January 9, 2015
For the second time, Scott Walker held up his right hand, pledged to perform his duty as governor, and stepped into another four-year term as Wisconsin’s political leader. At his inauguration on Tuesday, the governor made a lot of promises to Wisconsinites. If those promises are kept, citizens can expect reforms in government spending, improvements to public education, and lower unemployment rates.
Where does all of that put Wisconsin minorities for the next four years?
For starters, Walker plans to make education and job training more accessible to any Wisconsinite seeking one.
“Here, our opportunities should be as equal as possible,” Walker said in the Capitol building after being sworn in late Tuesday morning. “But the outcomes, well, those outcomes should still be up to each and every one of us,” Supplementary state funding for public schools could help to fulfill that claim. The 2014-2015 state budget allocates an additional $322 million dollars to public education. This could prove especially helpful to Milwaukee schools in desperate need of new technology, teachers, and other amenities.
As far as employment, that’s still one of the governor’s first priorities. He plans to continue to lower an already depreciating unemployment rate. During his inaugural speech, however, Walker made it clear that he intends to use education as a stepping stone to better paying jobs — for those who want them, of course.
“In Wisconsin, we understand the best way to improve lives and strengthen families, as well as raise wages, is to assist people to get a better education and to acquire more skills.
This is how we grow household incomes, while putting people to work,” Walker said during his inaugural speech.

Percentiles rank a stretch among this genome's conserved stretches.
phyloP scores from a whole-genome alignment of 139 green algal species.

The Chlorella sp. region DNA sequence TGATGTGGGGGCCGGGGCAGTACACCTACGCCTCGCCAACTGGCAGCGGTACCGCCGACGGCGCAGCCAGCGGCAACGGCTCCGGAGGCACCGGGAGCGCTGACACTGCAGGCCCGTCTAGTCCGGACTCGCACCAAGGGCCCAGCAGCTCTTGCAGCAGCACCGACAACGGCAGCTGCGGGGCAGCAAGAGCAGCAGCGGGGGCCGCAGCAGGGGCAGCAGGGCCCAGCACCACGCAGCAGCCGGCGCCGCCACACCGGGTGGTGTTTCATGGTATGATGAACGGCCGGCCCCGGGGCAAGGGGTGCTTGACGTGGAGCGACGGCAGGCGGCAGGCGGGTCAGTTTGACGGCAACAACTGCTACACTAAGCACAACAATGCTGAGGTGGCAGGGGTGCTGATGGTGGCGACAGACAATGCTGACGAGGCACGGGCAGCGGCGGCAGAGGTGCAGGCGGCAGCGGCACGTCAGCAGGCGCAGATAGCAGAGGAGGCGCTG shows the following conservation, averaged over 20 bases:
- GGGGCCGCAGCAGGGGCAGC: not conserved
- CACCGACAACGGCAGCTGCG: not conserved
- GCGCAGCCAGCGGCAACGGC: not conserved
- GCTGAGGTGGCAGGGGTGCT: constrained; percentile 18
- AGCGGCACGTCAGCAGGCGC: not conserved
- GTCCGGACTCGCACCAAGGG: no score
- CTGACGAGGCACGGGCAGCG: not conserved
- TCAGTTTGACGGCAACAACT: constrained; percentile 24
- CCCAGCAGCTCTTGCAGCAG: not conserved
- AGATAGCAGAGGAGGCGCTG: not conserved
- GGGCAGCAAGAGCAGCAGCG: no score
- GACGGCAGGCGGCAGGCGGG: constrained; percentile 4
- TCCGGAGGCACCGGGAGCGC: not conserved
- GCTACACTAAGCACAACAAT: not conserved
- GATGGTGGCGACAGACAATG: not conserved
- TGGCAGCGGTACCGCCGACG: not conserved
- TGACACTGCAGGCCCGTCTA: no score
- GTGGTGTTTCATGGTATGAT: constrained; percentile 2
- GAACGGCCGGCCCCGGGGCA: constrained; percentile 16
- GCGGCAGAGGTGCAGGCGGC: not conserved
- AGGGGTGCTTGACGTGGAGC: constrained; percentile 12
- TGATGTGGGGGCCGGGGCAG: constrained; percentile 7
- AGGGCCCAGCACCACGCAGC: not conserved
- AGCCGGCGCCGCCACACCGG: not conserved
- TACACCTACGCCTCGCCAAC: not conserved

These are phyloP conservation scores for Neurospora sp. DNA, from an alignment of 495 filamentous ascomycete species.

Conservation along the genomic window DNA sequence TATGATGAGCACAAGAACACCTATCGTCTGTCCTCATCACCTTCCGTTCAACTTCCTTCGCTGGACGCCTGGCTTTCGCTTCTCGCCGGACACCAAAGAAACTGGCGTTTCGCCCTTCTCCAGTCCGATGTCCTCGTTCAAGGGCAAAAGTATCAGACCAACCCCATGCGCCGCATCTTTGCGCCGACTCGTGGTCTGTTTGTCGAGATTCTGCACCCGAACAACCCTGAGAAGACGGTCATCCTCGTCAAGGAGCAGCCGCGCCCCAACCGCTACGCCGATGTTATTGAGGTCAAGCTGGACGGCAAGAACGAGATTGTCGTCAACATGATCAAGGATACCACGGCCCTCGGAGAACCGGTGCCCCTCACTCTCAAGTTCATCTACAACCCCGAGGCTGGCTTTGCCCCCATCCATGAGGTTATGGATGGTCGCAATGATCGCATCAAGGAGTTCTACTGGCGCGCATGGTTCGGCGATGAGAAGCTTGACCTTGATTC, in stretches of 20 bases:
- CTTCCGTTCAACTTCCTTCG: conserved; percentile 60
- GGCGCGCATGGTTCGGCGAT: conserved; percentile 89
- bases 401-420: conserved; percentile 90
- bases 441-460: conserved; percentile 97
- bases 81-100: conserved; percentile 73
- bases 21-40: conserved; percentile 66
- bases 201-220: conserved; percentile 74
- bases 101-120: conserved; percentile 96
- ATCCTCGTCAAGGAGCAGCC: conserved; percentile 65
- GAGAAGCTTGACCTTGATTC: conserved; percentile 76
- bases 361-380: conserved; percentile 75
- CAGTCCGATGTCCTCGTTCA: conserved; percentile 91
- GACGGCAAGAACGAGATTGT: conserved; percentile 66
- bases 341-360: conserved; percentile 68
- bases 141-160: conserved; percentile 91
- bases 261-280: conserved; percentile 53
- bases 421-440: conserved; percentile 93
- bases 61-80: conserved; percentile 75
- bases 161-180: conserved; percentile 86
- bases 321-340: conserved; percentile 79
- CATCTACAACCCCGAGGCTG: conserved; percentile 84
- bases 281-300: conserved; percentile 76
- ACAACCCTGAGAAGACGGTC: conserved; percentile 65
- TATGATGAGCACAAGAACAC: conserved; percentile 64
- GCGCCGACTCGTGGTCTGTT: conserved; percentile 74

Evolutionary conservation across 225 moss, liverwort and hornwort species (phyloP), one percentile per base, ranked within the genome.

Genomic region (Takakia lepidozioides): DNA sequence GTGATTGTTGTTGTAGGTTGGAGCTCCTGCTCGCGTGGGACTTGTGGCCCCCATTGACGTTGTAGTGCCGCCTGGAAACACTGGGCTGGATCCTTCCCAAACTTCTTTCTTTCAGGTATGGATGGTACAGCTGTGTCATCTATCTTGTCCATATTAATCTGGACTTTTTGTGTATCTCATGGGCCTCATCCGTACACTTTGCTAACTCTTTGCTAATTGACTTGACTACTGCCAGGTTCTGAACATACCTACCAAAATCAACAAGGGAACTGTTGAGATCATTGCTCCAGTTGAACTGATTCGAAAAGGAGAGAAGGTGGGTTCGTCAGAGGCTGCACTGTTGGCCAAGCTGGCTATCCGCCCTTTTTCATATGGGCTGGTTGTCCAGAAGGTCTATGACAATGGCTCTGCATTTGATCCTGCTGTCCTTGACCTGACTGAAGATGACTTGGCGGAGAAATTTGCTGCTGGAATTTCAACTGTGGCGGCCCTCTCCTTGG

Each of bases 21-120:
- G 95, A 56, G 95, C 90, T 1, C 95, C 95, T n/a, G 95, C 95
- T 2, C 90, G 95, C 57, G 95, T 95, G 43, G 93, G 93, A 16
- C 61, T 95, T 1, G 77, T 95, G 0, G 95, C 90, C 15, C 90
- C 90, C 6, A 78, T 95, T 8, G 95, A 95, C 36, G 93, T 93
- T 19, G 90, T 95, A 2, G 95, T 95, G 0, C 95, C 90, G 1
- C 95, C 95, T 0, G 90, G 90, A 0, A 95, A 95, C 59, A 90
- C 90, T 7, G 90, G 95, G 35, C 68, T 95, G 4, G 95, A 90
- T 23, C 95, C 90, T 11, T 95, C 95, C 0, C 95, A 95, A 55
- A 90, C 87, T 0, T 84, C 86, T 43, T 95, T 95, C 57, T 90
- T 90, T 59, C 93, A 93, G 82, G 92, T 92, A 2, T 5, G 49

Low-income workers shouldn’t expect much as far as a minimum wage increase, however. Throughout his 2014 gubernatorial campaign, Walker expressed disinterest in requiring that the state have a set minimum wage.
During his second debate against Democratic candidate, Mary Burke, he offered that minimum wage isn’t all that helpful in ensuring sure that Wisconsinites are making the money they want to.
“I want jobs that pay two or three times the minimum wage,” said Walker when asked if he thought minimum wage was enough to live on.
To the governor, minimum wage isn’t something to dwell on. He’d like to focus on jobs that could pay far above the current $7.25, rather than buffer jobs he appears to see as somewhat transitive positions. At the debate, he mentioned his first job at McDonald’s, one that he didn’t intend on working at forever. However, this metaphor doesn’t account for those, especially Wisconsin minorities, whose minimum wage jobs could be a main source of income.
So although the minimum wage could stay rather static for a while, diverse college students might soon catch a financial break.
In 2013, Walker instituted a tuition freeze that prevented Wisconsin universities from increasing the cost of a college education. However, that freeze will only last until 2015.
This past April, the governor promised to make efforts to extend the freeze for another two years. If Walker delivers, some students might not see a single tuition increase throughout their entire college tenures. This could be of great benefit to minority students coming from low-income households who may be paying their own tuitions out of pocket or with large federal or private loans.
Walker’s promises may leave something to be desired for diverse Wisconsinites in the way of safety — especially in light of recent police brutality controversies — transportation, and healthcare. Nevertheless, the freshly appointed governor still has some valuable legislation on his docket. In the following months, we will see which of his promises are fulfilled, if not all.